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In Pakistan, a grand illusion?

As the United States turns to Pakistan for intelligence on the Taliban and terror suspect Osama bin Laden, Washington already finds itself in a minefield of internal politics in this South Asian nation. By Preston Mendenhall
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Place a phone call to Afghanistan’s ruling Taliban in Kabul, and you begin to understand the complexity of the ties this outlaw nation has with Pakistan. Afghanistan has its own area codes, of course, but the Taliban ministries all start with Pakistani codes. The phones are just the beginning. From the guerrilla war in Kashmir to heroin smuggling to a mutual suspicion of Russia and Iran, these two countries have marched in lock step for half a decade. As the United States tries to pry Pakistan free of these ties, it will find similarly complex wiring between Islamabad and terror suspect Osama bin Laden.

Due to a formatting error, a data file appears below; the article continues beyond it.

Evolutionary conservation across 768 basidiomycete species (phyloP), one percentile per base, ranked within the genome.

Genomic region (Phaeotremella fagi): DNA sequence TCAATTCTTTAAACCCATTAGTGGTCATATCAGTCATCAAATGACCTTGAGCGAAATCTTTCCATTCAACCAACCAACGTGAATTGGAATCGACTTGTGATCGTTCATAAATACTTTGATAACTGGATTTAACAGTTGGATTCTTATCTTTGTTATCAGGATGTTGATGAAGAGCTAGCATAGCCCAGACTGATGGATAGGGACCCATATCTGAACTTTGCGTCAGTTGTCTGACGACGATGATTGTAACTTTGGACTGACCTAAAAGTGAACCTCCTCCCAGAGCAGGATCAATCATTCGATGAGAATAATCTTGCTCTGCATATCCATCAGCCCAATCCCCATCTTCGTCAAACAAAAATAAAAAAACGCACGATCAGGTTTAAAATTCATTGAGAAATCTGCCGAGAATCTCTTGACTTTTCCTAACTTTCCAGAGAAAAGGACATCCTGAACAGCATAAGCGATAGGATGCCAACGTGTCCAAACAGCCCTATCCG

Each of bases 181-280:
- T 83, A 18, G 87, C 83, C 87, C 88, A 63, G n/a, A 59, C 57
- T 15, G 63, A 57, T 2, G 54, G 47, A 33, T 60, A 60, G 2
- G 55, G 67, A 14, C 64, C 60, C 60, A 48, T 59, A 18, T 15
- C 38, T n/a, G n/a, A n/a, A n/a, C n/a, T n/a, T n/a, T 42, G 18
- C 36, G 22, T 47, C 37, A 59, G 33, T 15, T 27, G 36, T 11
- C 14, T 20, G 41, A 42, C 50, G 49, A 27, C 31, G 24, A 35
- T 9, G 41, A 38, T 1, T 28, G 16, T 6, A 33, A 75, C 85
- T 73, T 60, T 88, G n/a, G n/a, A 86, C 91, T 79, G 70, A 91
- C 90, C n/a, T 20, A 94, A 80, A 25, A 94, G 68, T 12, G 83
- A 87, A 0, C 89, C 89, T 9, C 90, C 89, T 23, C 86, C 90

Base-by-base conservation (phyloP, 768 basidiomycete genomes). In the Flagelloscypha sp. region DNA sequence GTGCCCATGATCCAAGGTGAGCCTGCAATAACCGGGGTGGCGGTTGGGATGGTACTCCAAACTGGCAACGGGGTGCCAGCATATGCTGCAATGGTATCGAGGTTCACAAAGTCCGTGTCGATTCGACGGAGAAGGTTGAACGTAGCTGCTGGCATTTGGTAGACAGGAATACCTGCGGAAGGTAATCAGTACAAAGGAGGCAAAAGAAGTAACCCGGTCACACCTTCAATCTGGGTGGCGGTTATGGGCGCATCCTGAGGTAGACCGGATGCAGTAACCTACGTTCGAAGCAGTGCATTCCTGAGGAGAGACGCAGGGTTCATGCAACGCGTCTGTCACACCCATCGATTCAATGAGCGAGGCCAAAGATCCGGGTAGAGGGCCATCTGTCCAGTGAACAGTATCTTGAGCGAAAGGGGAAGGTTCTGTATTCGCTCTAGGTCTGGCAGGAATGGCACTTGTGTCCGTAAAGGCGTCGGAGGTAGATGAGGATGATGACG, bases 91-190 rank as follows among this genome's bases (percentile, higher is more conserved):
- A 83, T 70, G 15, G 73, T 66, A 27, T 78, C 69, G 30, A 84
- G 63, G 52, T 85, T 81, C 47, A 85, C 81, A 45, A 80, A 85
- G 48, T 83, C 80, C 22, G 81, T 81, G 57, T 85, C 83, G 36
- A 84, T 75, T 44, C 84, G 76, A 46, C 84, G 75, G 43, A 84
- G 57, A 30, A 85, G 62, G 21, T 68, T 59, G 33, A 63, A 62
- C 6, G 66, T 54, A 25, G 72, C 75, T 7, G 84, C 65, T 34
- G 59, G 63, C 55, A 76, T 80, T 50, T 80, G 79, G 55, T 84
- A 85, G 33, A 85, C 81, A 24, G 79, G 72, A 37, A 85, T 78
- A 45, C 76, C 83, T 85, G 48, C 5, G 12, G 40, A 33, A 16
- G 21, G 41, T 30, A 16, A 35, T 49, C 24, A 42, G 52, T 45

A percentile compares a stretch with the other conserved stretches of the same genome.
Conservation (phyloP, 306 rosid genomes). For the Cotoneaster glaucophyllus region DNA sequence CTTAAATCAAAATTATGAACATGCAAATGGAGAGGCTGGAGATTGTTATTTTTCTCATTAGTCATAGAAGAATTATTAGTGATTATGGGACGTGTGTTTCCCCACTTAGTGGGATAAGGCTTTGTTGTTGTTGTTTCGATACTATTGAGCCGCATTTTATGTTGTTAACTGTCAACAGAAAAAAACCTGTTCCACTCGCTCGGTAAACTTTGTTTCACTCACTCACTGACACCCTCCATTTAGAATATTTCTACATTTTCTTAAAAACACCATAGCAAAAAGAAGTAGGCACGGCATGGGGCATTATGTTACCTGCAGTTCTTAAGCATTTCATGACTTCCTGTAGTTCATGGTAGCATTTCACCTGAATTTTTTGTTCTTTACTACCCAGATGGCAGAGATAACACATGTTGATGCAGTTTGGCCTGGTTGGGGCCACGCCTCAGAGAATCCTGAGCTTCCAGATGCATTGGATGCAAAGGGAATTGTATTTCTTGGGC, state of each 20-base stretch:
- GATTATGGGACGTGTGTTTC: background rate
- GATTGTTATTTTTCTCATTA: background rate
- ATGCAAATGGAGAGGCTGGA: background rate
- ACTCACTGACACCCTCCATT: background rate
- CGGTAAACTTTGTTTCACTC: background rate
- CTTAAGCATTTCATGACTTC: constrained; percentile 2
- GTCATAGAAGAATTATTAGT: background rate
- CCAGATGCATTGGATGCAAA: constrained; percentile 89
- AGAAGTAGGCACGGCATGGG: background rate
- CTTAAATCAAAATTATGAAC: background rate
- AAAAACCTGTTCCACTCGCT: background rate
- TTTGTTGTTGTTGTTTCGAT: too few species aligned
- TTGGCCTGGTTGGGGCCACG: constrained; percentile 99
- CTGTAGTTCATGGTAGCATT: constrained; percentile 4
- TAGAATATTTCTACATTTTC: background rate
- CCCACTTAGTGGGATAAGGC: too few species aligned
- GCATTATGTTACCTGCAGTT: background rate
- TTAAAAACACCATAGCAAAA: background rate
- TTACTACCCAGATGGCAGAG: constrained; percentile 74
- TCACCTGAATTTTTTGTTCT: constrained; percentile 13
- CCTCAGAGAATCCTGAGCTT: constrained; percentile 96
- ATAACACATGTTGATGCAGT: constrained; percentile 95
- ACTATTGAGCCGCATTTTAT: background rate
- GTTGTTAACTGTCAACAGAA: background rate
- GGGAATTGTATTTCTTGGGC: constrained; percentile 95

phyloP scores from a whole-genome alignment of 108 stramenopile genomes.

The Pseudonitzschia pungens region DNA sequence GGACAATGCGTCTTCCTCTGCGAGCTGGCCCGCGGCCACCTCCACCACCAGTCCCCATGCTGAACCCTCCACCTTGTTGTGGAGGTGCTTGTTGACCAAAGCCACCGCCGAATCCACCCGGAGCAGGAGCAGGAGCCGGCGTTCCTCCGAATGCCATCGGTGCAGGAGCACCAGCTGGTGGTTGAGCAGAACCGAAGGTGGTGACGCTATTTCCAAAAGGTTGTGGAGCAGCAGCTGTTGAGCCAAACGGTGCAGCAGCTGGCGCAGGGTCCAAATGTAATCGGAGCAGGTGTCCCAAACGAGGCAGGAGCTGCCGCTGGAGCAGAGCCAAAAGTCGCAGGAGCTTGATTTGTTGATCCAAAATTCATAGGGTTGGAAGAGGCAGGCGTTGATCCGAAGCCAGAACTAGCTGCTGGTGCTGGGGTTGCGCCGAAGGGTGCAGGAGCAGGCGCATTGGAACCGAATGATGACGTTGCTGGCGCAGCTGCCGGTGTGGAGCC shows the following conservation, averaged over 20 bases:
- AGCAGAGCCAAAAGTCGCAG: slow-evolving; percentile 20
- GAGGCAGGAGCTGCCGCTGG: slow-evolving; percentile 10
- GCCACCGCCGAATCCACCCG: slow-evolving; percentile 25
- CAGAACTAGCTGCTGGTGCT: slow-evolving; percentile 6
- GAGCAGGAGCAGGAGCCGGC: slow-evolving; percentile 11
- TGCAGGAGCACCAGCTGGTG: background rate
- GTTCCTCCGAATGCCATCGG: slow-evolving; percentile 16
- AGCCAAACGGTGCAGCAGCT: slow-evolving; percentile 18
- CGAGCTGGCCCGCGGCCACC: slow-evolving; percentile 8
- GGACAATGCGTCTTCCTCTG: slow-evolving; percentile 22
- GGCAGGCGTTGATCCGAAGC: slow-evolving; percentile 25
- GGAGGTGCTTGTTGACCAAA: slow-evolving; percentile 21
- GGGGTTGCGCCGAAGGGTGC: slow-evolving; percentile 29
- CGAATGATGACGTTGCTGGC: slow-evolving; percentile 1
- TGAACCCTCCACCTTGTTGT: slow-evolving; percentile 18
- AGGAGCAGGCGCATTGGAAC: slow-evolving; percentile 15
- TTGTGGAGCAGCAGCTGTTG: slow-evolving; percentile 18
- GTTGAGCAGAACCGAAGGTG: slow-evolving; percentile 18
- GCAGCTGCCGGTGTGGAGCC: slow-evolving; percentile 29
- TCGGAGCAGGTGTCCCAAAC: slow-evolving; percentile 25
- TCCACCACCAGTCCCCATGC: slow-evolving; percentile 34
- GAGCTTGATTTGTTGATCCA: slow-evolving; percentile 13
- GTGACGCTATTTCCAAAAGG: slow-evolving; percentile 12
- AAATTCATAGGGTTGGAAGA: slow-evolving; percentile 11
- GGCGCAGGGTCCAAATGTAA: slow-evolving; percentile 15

THE CAR BOMB that exploded outside the state legislature of India’s portion of Kashmir on Monday is another example of the morass that Washington has marched into. The bomb in Kashmir, the disputed border region between India and Pakistan, killed at least 38 people and responsibility was claimed by a Pakistan-based Islamic militant group. This sparked India’s Prime Minister Atal Bihari Vajpayee to write an angry letter to U.S. President George W. Bush warning “incidents of this kind raise questions for our security which ... I have to address in our supreme national interest.”

Such atrocities in Kashmir are not uncommon, and India’s police in Kashmir, the country’s only Muslim majority state, are roundly condemned by international human rights groups for their own behavior. But the sudden American embrace of Pakistan’s military regime raises more than eyebrows in India, and Kashmir is only one of the problems that will complicate this tenuous new friendship.